Plays in fifth-century Athens were performed annually in honor of the Great Dionysia, a religious festival that took place on the agora, or marketplace. There was a wooden platform for the chorus and performers at the center of a bowl-shaped site that provided excellent natural acoustics for the audience. An altar to Dionysus lay at the center of the stage, a remnant of the fertility ritual that was the predecessor of the Dionysian festival. Players wore masks and chanted their lines, with little body movement. The festival also included a dramatic contest, where playwrights submitted and directed tetralogies consisting of tragedies and a satyr play, the latter a comic fertility rite.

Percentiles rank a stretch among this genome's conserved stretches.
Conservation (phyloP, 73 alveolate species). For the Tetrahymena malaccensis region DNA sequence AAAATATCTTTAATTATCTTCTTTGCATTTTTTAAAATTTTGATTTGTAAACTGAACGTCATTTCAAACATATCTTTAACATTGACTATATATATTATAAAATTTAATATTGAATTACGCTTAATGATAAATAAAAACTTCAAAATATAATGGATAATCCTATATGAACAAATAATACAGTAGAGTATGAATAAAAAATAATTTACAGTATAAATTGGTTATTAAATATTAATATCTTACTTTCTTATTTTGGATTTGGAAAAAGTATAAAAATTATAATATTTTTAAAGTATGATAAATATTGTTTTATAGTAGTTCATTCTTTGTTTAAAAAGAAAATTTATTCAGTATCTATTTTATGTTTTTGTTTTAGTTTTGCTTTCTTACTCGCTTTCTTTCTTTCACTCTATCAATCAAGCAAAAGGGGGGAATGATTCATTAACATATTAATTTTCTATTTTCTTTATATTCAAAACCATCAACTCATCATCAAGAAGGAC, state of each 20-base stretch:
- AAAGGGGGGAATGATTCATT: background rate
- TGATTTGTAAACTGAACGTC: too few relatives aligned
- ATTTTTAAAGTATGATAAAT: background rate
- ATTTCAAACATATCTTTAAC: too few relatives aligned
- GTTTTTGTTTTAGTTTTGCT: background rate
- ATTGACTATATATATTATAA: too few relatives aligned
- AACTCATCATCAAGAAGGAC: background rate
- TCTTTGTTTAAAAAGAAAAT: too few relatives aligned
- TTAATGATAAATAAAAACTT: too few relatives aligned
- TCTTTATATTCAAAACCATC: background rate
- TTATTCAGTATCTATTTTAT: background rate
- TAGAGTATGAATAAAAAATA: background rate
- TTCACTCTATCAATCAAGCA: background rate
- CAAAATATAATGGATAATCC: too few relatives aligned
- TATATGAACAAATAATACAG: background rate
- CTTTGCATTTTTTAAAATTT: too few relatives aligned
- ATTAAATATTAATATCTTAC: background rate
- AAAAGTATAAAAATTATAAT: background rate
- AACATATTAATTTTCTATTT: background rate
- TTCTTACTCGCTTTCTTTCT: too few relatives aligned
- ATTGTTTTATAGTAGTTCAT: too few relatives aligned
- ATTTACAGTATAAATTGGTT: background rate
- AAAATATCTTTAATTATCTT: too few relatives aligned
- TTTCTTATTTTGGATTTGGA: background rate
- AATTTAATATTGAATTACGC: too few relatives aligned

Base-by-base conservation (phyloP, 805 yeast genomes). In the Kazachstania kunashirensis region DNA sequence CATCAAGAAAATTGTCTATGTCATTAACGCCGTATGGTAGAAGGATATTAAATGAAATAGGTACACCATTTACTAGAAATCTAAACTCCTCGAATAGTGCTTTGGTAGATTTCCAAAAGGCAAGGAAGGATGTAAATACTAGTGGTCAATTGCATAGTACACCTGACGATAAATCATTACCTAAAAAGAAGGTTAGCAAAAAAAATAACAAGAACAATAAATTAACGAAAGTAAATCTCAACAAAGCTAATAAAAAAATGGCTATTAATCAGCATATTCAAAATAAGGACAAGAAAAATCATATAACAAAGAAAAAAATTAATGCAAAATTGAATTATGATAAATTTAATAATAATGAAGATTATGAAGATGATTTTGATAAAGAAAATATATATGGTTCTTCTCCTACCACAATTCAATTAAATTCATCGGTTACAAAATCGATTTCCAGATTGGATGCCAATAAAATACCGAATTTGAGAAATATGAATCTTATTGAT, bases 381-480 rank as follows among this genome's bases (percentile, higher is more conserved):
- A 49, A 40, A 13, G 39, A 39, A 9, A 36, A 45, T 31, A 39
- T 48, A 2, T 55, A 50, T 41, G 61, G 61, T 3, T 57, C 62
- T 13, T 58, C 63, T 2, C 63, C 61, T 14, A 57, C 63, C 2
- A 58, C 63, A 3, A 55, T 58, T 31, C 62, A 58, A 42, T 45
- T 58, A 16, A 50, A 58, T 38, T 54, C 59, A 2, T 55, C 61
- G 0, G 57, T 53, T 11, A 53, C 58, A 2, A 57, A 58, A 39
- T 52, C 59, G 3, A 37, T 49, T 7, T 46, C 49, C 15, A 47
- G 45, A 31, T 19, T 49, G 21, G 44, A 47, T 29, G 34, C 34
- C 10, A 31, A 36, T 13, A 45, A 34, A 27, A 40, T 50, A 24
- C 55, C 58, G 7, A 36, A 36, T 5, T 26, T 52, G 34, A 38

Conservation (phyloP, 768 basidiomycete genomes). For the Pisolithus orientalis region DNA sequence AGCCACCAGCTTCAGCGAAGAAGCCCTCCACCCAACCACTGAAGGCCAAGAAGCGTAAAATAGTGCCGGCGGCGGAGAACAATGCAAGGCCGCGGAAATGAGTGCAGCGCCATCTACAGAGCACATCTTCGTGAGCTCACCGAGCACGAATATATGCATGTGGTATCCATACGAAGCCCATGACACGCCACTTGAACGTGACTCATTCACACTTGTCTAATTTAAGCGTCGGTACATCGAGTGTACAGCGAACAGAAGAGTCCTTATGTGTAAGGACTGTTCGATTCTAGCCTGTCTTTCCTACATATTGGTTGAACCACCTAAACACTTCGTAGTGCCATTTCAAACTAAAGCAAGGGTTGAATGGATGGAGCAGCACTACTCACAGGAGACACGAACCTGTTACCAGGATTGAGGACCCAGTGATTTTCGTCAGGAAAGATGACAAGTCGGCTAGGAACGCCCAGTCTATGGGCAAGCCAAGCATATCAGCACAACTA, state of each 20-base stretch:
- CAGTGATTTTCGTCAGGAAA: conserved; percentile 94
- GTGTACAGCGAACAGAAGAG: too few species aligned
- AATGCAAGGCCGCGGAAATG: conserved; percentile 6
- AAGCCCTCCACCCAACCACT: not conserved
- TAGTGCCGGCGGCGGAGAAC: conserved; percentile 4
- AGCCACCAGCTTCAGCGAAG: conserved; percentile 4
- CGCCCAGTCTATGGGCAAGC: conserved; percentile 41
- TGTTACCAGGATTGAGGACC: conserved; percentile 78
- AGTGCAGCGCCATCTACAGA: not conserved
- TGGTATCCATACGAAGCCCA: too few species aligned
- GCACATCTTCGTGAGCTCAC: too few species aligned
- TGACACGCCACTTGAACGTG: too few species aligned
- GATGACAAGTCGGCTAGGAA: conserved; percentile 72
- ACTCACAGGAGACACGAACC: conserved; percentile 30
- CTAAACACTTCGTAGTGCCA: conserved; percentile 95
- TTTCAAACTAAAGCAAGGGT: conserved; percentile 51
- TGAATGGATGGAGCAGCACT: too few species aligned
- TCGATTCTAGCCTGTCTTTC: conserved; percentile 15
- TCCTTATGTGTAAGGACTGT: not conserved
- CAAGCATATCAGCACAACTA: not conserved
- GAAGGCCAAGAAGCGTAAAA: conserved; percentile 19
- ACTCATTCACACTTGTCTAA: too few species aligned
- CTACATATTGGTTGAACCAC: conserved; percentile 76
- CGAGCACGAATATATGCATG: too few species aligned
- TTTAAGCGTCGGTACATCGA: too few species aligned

Literary Style

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The prologue precedes the action of the play with a description of what will happen in the subsequent narrative. This may seem odd to modern theater-goers, who expect to experience surprise in watching a play. But the purpose of theater and therefore the purpose of the prologue was different in ancient Greek times. Fifth century Greek theater was closely aligned with solemn religious ceremony. The audience was attending a ritual performance that...

(This entire section contains 570 words.)

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was a form of serious entertainment. The topic of the performance would be intimately familiar to all present. The prologue served not to introduce a novel situation but to hint at the subtle variations to a common theme this particular performance would explore. Both Euripides and Sophocles (in hisElectra) explored the same material, yet each author brought his own subtleties to their respective dramas.